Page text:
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Are Asian markets the secret to European proptech success?

Expanding to Asian cities with sophisticated built environments could be the key to success for Europe's proptechs.

By Freya Pratty

Credit: Jade Francine, Benoit Dupon, Tristan Foureur

Although funding into European proptech is on the rise, it’s still lagging behind other parts of the world. There’s yet to be a European proptech unicorn: three quarters of them are American, and the other quarter are Asian. 

But expanding to those international markets particularly to Asian cities like Singapore with sophisticated built environments could be the key for Europe’s proptech startups. 

That’s WeMaintain’s thesis. The company — which provides building maintenance and is based in Paris and London — has just raised a €30m Series B from backers including Red River West, Bpifrance Digital Ventures and Swiss Immo Lab.

The company’s three founders have all spent proportions of their careers working in Asia — cofounder Jade Francine, for example, worked in Shanghai as an advisor to European companies expanding to Asia. Now WeMantain is set to open an office in Singapore.

“Asia is definitely, in terms of real estate, one of the most dynamic places in the world,” explains cofounder Benoit Dupont. “Asia is very advanced in terms of what a smart city will look like because it’s harder to modernise a city like London or Paris.”

Asia fits WeMaintain’s business model well. The company offers building maintenance solutions, using tech to monitor aspects of real estate and deploying engineers. At present, it works on elevators and fire safety systems, but the goal is to expand these out to other aspects of real estate too. 

“Building operations as a whole are broken, and we decided to use elevators as a Trojan horse to show we can use technology to transform this highly regulated and traditional industry,” says Dupont. 

WeMaintain places sensors onto elevators that collect data on how they run and any maintenance, signalling when an engineer needs to visit. Unlike the industry incumbents, WeMaintain’s tech can be used on any elevator.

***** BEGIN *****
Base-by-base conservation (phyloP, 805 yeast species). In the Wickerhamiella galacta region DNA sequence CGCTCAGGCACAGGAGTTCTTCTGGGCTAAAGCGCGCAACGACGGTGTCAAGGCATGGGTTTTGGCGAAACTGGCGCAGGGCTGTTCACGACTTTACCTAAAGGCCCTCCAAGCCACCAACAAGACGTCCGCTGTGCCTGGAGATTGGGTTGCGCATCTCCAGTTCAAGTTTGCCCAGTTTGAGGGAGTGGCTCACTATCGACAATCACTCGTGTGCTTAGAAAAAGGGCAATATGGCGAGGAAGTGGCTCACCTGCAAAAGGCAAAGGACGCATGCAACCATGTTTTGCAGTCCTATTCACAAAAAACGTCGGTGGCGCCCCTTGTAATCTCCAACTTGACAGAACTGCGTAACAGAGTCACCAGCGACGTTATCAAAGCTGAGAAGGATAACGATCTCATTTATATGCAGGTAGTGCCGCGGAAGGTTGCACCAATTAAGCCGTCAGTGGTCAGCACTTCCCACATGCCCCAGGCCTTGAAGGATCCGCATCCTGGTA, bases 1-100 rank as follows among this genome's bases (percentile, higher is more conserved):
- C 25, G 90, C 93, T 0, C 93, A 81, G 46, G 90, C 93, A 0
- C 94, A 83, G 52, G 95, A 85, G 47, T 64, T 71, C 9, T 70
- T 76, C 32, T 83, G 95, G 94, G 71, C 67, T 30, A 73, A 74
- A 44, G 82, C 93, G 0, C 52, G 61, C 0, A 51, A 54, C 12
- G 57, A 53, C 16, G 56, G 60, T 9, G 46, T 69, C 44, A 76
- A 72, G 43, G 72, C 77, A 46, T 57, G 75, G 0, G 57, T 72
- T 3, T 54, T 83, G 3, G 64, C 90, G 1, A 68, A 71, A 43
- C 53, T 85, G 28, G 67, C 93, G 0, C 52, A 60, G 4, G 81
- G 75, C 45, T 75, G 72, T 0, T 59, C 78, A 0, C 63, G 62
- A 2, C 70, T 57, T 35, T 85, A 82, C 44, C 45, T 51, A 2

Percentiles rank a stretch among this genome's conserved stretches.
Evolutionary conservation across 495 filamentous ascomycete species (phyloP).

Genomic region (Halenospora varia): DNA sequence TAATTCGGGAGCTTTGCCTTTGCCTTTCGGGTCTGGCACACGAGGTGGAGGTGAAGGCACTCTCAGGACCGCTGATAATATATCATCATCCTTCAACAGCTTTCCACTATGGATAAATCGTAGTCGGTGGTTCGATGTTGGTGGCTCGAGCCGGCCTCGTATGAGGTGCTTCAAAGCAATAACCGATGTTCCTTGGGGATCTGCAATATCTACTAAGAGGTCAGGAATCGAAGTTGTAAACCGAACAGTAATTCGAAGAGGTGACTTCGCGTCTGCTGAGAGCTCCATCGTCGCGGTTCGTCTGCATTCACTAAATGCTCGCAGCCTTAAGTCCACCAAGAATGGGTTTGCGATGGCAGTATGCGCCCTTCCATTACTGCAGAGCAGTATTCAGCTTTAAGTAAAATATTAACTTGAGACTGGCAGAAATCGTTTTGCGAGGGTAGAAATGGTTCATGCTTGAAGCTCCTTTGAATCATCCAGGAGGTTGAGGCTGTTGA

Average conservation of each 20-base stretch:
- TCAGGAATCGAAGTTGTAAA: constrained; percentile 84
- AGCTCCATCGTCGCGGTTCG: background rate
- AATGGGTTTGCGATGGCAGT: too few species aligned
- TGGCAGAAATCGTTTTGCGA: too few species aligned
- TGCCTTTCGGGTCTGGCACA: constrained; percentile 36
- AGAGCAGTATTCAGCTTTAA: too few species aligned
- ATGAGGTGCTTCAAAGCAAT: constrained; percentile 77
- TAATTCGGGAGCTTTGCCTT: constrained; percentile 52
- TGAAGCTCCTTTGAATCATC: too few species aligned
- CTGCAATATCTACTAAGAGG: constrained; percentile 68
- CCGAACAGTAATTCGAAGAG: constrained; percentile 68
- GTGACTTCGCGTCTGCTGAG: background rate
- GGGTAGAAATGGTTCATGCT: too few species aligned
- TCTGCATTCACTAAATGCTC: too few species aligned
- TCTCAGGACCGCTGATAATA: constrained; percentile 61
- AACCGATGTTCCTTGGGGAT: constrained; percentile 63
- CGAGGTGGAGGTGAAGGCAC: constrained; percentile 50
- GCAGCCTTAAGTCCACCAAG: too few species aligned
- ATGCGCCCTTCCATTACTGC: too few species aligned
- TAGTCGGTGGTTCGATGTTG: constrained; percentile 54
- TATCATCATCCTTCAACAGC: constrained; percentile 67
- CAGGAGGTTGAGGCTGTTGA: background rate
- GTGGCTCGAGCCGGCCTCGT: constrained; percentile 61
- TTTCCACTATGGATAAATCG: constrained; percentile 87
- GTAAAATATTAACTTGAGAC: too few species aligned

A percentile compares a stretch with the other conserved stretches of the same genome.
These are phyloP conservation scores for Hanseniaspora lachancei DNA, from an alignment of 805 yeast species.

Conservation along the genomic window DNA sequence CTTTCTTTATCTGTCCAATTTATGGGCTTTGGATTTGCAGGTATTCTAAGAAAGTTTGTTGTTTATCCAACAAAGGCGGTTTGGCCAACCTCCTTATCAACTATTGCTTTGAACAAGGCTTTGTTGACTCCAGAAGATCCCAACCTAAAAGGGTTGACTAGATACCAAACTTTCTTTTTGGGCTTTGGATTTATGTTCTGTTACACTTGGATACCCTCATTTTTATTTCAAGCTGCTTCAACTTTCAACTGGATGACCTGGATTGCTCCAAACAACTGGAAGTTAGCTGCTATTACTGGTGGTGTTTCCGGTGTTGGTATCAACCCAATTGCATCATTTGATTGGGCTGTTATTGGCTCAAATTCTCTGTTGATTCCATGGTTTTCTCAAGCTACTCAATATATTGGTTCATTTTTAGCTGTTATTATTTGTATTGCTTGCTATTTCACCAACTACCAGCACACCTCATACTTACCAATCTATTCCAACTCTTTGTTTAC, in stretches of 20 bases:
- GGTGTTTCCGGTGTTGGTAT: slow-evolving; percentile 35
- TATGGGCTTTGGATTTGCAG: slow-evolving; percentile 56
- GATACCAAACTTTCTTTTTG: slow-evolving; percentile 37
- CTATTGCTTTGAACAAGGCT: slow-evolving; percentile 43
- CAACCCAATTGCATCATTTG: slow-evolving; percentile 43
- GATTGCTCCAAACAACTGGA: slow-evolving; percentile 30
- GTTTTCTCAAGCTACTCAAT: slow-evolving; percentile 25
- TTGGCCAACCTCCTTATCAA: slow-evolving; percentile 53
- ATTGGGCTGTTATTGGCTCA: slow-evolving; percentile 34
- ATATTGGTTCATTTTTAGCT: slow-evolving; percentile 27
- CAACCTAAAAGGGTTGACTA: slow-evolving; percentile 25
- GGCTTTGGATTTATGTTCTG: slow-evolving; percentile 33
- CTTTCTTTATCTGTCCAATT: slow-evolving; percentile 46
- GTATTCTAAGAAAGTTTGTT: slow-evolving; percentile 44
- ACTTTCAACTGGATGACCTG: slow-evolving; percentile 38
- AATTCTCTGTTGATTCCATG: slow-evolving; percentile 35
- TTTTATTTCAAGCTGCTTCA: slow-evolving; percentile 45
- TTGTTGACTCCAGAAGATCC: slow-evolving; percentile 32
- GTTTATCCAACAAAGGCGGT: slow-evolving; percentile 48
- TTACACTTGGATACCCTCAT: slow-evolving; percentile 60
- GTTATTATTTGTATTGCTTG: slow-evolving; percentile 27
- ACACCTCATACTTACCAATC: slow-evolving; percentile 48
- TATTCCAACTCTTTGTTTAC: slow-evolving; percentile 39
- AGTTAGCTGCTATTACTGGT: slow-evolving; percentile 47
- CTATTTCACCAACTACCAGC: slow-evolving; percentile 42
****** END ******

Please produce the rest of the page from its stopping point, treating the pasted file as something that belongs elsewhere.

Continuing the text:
Elevator maintenance is a $35bn market, Dupont says. 43% of that business is in Europe, 42% is in Asia and 11% is in America. WeMaintain started in Paris, where there are 225k elevators (compared to 76k in New York, for example.)

But in terms of future growth, Asian cities are particularly promising. While European cities historically grew horizontally for a long time, cities like Singapore focused on vertical growth more quickly. 

“It’s a generational thing,” he says, “if you look at every company in the Fortune 500, they all wanted to be the first. I think we’re going to be measuring the success at WeMaintain on how many people’s lives we impact with the technology.”

One way they hope to do that is by increasing the value put upon technical, blue collar work — like elevator maintenance.

Incumbent maintenance companies make big profits by giving engineers more and more elevators to service, Dupont says. 

By using its tech to increase efficiency, and through the cost savings made from not having physical branches, WeMaintain aims to give engineers more time per job while increasing their salary. The average is $25-30k per year, Dupont says, but WeMaintain aims to give double that.

The company is also working on collecting data from buildings that can help owners make greener decisions.

“If you know when people are moving into the building with the elevator, and at which floor they’re stopping, you can compare that to the heating systems,” he says so if a building turns its heating on at 6am, but really people only start using it from 9am, that’s three hours of heat that could be saved.

Big real estate asset owners rarely have real time data on occupancy, Dupont says, and the incremental impact it could have on decisions they make could be significant.

Freya Pratty is Sifted’s news reporter. She tweets from @FPratty

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